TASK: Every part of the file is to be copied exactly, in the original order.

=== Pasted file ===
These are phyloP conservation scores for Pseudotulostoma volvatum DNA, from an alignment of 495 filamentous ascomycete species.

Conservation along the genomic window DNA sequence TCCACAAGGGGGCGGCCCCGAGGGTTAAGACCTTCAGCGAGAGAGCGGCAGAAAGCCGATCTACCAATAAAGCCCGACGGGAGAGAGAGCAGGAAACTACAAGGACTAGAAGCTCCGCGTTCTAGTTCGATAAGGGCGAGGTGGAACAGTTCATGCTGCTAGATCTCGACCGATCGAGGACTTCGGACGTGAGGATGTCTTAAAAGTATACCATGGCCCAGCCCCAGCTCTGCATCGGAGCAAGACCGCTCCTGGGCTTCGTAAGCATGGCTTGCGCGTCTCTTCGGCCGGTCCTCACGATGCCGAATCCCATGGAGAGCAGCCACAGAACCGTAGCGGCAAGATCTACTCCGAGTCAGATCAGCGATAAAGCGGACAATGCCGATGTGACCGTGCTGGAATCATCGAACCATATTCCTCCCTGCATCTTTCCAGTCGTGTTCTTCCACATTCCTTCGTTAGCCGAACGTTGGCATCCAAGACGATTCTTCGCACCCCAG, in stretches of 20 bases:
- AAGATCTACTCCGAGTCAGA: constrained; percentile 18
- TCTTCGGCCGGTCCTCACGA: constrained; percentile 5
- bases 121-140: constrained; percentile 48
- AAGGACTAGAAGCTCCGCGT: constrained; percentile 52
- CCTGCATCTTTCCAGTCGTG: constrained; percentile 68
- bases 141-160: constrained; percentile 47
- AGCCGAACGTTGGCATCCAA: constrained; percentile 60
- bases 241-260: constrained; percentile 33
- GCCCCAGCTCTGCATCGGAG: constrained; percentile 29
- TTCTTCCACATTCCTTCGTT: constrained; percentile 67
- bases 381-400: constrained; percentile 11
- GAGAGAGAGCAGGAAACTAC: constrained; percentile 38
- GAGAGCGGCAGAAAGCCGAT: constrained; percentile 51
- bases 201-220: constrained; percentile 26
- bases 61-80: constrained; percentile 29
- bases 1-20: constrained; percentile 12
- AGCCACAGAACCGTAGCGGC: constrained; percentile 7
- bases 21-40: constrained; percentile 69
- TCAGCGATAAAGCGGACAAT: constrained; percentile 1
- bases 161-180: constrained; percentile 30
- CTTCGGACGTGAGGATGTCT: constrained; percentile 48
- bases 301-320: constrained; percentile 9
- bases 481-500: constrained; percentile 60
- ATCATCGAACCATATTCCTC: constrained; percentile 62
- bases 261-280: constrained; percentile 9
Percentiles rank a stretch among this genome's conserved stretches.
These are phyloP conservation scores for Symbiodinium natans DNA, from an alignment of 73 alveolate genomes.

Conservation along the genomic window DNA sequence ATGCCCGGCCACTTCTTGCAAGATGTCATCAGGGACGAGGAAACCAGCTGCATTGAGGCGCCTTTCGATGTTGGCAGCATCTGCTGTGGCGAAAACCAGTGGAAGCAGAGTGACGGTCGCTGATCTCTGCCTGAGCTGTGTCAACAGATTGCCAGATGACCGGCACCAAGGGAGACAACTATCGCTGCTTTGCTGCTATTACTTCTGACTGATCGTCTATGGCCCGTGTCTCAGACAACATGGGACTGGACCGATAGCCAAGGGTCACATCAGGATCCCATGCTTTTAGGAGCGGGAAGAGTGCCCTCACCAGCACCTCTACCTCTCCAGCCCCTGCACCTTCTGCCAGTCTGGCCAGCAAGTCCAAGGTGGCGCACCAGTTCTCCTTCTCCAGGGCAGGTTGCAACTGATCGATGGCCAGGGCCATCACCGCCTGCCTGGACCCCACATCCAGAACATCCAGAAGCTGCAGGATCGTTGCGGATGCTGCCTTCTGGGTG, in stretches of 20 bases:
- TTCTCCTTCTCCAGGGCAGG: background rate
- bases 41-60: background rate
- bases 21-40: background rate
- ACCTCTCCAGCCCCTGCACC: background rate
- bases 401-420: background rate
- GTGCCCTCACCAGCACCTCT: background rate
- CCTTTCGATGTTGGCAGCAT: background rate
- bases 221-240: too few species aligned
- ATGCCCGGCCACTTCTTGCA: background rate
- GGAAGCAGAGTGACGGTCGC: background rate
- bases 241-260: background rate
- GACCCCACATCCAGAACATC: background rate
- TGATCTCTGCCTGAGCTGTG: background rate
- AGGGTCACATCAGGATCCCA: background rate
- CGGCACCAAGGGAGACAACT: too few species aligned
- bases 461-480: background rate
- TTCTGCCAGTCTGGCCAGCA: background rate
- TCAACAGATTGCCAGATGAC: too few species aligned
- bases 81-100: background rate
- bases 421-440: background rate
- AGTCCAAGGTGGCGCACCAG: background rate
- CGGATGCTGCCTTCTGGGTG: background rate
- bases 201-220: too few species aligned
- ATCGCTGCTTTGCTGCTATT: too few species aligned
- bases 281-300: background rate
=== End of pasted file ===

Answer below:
These are phyloP conservation scores for Pseudotulostoma volvatum DNA, from an alignment of 495 filamentous ascomycete species.

Conservation along the genomic window DNA sequence TCCACAAGGGGGCGGCCCCGAGGGTTAAGACCTTCAGCGAGAGAGCGGCAGAAAGCCGATCTACCAATAAAGCCCGACGGGAGAGAGAGCAGGAAACTACAAGGACTAGAAGCTCCGCGTTCTAGTTCGATAAGGGCGAGGTGGAACAGTTCATGCTGCTAGATCTCGACCGATCGAGGACTTCGGACGTGAGGATGTCTTAAAAGTATACCATGGCCCAGCCCCAGCTCTGCATCGGAGCAAGACCGCTCCTGGGCTTCGTAAGCATGGCTTGCGCGTCTCTTCGGCCGGTCCTCACGATGCCGAATCCCATGGAGAGCAGCCACAGAACCGTAGCGGCAAGATCTACTCCGAGTCAGATCAGCGATAAAGCGGACAATGCCGATGTGACCGTGCTGGAATCATCGAACCATATTCCTCCCTGCATCTTTCCAGTCGTGTTCTTCCACATTCCTTCGTTAGCCGAACGTTGGCATCCAAGACGATTCTTCGCACCCCAG, in stretches of 20 bases:
- AAGATCTACTCCGAGTCAGA: constrained; percentile 18
- TCTTCGGCCGGTCCTCACGA: constrained; percentile 5
- bases 121-140: constrained; percentile 48
- AAGGACTAGAAGCTCCGCGT: constrained; percentile 52
- CCTGCATCTTTCCAGTCGTG: constrained; percentile 68
- bases 141-160: constrained; percentile 47
- AGCCGAACGTTGGCATCCAA: constrained; percentile 60
- bases 241-260: constrained; percentile 33
- GCCCCAGCTCTGCATCGGAG: constrained; percentile 29
- TTCTTCCACATTCCTTCGTT: constrained; percentile 67
- bases 381-400: constrained; percentile 11
- GAGAGAGAGCAGGAAACTAC: constrained; percentile 38
- GAGAGCGGCAGAAAGCCGAT: constrained; percentile 51
- bases 201-220: constrained; percentile 26
- bases 61-80: constrained; percentile 29
- bases 1-20: constrained; percentile 12
- AGCCACAGAACCGTAGCGGC: constrained; percentile 7
- bases 21-40: constrained; percentile 69
- TCAGCGATAAAGCGGACAAT: constrained; percentile 1
- bases 161-180: constrained; percentile 30
- CTTCGGACGTGAGGATGTCT: constrained; percentile 48
- bases 301-320: constrained; percentile 9
- bases 481-500: constrained; percentile 60
- ATCATCGAACCATATTCCTC: constrained; percentile 62
- bases 261-280: constrained; percentile 9
Percentiles rank a stretch among this genome's conserved stretches.
These are phyloP conservation scores for Symbiodinium natans DNA, from an alignment of 73 alveolate genomes.

Conservation along the genomic window DNA sequence ATGCCCGGCCACTTCTTGCAAGATGTCATCAGGGACGAGGAAACCAGCTGCATTGAGGCGCCTTTCGATGTTGGCAGCATCTGCTGTGGCGAAAACCAGTGGAAGCAGAGTGACGGTCGCTGATCTCTGCCTGAGCTGTGTCAACAGATTGCCAGATGACCGGCACCAAGGGAGACAACTATCGCTGCTTTGCTGCTATTACTTCTGACTGATCGTCTATGGCCCGTGTCTCAGACAACATGGGACTGGACCGATAGCCAAGGGTCACATCAGGATCCCATGCTTTTAGGAGCGGGAAGAGTGCCCTCACCAGCACCTCTACCTCTCCAGCCCCTGCACCTTCTGCCAGTCTGGCCAGCAAGTCCAAGGTGGCGCACCAGTTCTCCTTCTCCAGGGCAGGTTGCAACTGATCGATGGCCAGGGCCATCACCGCCTGCCTGGACCCCACATCCAGAACATCCAGAAGCTGCAGGATCGTTGCGGATGCTGCCTTCTGGGTG, in stretches of 20 bases:
- TTCTCCTTCTCCAGGGCAGG: background rate
- bases 41-60: background rate
- bases 21-40: background rate
- ACCTCTCCAGCCCCTGCACC: background rate
- bases 401-420: background rate
- GTGCCCTCACCAGCACCTCT: background rate
- CCTTTCGATGTTGGCAGCAT: background rate
- bases 221-240: too few species aligned
- ATGCCCGGCCACTTCTTGCA: background rate
- GGAAGCAGAGTGACGGTCGC: background rate
- bases 241-260: background rate
- GACCCCACATCCAGAACATC: background rate
- TGATCTCTGCCTGAGCTGTG: background rate
- AGGGTCACATCAGGATCCCA: background rate
- CGGCACCAAGGGAGACAACT: too few species aligned
- bases 461-480: background rate
- TTCTGCCAGTCTGGCCAGCA: background rate
- TCAACAGATTGCCAGATGAC: too few species aligned
- bases 81-100: background rate
- bases 421-440: background rate
- AGTCCAAGGTGGCGCACCAG: background rate
- CGGATGCTGCCTTCTGGGTG: background rate
- bases 201-220: too few species aligned
- ATCGCTGCTTTGCTGCTATT: too few species aligned
- bases 281-300: background rate